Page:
Two New Publications

Two articles of mine have come out in the past few days. 

First, in The Brooklyn Rail, I have an article that reflects on Eugene Genovese after his death by thinking through some of the changes in the historiography of slavery since he revolutionized the field beginning in the mid-1960s. I was moved to contribute to the conversation on Genovese by a remembrance of him by Steven Hahn and by a series of fascinating remembrances/memoirs by James Livingston (first and seventh[!]). The thoughts that evolved into this article began in a graduate seminar, were nurtured while preparing for and writing a comprehensive exam, and began to take this form during early Occupy Wall Street protests (which coincided with the comprehensive exam!). I still have more to say on the issue, as I had really, really hoped to find a way to squeeze this quotation from the first (German) edition of Capital Vol. 1

It is as if alongside and external to lions, tigers, rabbits, and all other actual animals, which form when grouped together the various kinds, species, subspecies, families etc. of the animal kingdom, there existed also in addition the animal, the individual incarnation of the entire animal kingdom. 

That is how Marx explains the peculiar real abstraction that is money. It's Marx at his most poetic. And it has a lot to do with what I have to say about slavery studies today. But I'll save it all for another article someday, I suppose. 

Here is the article: "Reading Eugene Genovese in the Age of Occupy."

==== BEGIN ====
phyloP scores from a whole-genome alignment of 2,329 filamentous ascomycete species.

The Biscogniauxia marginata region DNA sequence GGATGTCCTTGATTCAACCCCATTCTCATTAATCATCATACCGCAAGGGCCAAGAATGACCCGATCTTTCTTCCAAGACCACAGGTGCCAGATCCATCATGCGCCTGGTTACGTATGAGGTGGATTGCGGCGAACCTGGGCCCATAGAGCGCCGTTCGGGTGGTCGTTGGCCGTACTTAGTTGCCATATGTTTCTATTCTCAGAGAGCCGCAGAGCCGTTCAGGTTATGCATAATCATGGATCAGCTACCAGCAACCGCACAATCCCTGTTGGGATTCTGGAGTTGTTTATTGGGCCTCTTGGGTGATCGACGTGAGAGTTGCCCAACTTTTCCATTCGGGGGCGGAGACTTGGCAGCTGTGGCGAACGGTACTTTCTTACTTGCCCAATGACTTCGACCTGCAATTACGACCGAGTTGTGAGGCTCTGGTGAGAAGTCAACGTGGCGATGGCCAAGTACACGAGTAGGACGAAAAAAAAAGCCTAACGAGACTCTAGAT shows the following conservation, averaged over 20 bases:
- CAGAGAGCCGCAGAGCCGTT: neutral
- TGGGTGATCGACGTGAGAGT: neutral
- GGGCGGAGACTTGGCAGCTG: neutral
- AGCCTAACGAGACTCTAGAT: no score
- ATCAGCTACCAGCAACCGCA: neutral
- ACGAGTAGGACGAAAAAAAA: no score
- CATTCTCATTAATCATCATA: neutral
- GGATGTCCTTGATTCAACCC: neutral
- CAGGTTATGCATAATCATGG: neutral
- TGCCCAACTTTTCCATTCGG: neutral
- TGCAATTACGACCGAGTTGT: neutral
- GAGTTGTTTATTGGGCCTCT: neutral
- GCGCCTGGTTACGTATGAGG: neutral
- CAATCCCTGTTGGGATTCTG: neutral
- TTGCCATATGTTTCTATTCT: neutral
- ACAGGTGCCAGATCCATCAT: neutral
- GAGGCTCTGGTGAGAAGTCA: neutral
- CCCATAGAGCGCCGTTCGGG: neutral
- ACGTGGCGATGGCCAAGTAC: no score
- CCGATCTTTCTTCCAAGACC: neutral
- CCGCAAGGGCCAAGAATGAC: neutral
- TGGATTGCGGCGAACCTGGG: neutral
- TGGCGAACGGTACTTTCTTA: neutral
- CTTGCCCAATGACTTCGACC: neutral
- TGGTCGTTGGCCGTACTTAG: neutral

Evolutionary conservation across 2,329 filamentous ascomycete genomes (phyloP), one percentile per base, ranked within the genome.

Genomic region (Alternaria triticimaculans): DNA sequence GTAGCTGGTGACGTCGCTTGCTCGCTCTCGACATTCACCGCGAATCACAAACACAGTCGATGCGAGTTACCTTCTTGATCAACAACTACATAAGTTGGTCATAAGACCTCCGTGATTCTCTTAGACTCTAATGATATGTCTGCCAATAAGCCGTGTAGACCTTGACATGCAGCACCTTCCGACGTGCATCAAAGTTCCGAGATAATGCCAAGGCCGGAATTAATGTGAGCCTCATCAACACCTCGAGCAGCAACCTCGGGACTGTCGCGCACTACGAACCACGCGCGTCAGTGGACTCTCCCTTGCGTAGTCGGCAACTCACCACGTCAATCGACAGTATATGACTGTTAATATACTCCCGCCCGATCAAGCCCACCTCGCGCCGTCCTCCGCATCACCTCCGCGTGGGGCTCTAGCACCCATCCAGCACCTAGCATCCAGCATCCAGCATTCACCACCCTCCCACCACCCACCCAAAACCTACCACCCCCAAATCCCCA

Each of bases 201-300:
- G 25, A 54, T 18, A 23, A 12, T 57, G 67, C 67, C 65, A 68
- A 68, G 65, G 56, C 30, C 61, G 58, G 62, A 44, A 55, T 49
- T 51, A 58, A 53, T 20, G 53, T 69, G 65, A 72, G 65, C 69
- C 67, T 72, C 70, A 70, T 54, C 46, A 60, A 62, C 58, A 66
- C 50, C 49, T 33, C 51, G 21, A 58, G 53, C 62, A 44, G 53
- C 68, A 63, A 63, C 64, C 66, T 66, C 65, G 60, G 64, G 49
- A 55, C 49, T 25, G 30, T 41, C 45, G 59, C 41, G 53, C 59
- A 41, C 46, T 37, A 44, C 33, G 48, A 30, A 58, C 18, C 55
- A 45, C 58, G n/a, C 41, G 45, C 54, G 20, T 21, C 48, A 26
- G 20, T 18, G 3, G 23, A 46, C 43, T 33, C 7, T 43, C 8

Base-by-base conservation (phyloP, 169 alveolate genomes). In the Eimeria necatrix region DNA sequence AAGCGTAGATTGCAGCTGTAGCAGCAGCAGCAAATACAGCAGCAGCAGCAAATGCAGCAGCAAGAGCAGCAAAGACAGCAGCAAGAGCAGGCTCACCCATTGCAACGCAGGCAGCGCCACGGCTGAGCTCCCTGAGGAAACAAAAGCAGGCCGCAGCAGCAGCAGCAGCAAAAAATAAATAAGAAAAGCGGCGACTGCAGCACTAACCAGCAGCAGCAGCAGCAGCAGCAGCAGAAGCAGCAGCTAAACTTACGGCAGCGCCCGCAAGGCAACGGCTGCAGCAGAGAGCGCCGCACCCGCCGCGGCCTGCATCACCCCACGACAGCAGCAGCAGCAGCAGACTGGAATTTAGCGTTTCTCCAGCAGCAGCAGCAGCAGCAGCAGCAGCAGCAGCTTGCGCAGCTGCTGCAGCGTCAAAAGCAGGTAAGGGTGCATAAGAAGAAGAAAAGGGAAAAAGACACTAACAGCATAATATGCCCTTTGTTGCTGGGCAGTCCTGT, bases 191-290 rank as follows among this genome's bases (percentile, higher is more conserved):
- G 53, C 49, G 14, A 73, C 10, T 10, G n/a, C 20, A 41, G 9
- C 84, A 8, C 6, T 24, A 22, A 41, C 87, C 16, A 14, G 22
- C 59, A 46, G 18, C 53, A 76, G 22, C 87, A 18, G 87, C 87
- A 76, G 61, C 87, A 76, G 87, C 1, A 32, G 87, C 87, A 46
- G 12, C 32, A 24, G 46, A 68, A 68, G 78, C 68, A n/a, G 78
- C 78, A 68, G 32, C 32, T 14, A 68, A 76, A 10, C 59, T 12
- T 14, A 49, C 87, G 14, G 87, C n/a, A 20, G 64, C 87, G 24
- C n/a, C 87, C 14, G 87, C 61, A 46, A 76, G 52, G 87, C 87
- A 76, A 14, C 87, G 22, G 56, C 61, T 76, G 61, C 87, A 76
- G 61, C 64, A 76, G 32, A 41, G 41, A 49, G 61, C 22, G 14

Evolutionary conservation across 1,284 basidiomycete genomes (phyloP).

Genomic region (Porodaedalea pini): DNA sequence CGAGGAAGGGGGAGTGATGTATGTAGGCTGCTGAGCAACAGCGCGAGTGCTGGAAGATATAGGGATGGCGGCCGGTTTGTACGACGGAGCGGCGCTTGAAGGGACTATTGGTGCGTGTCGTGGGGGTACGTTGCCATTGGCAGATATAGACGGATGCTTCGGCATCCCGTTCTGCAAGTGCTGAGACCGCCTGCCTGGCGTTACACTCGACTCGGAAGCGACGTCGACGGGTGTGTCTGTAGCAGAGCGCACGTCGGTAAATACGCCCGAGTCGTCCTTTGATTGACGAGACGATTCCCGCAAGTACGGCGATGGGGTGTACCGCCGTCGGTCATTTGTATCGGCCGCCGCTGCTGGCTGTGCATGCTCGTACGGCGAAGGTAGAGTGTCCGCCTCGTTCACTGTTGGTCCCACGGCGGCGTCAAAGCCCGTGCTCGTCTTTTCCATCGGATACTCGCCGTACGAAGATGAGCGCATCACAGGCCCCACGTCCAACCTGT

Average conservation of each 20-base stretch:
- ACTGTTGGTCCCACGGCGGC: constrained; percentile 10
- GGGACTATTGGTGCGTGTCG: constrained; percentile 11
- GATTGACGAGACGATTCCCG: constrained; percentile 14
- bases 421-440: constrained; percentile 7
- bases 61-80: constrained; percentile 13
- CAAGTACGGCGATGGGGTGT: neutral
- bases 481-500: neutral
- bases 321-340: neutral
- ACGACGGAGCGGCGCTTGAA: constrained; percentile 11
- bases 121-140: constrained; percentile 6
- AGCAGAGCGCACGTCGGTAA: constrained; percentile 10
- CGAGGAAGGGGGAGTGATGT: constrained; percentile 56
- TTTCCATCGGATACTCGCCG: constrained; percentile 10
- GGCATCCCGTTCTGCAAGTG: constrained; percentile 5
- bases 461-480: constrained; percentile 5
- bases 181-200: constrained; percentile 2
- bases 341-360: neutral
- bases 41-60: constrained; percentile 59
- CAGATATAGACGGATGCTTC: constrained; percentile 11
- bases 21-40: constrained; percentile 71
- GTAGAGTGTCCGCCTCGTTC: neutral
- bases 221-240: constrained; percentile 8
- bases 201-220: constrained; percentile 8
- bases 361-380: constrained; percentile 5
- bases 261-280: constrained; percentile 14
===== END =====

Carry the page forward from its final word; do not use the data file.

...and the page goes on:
Second, I have an article in an online edited volume on Occupy Wall Street. This volume is the product of my home department, Social & Cultural Analysis at NYU. Previously, folks in the department have collaborated on such volumes as The University Against ItselfZero Tolerance, and Anti-Americanism. This one, Is This What Democracy Looks Like?, is the first online-only publication from the department. Under the auspices of the peer-reviewed journal Social Text, this publication appears as one of its "Periscope" features. The editors are Cristina Beltrán, A.J. Bauer, Rana Jaleel, and Andrew Ross. Twelve essays, plus an introduction, are included. I am really proud to be a part of this publication, alongside good friends and comrades, whose contributions are stellar. After the initial wave of publications on OWS by scholars-participants (one of which folks from my department also helped to produce), this publication begins what might be considered the second wave of analysis.

My article focuses on the policing of Occupy protests. Unlike the many pieces detailing and decrying the militarized tactics used against protesters (which certainly need decrying), my focus in this article is on the explanations that suffused the discourse of protesters, as well as movement sympathizers, for the brutality of the police. I compare professional police publications to movement discourse in order to consider the effects of the current age of austerity on policing, and what austerity itself, and the position of the police it produces, tells us about the capitalist state in the present. 

Here is the article: "Policing Political Protest: Paradoxes of the Age of Austerity."

(And, as a reminder, here is my first publication on OWS, coauthored with David Wachsmuth.)

Upcoming Talks

Tuesday, November 28, 2017 - 4:00pm
Robinson Hall Lower Library, Harvard University
Sponsored by: Charles Warren Center for Studies in American History

© 2017 Stuart Schrader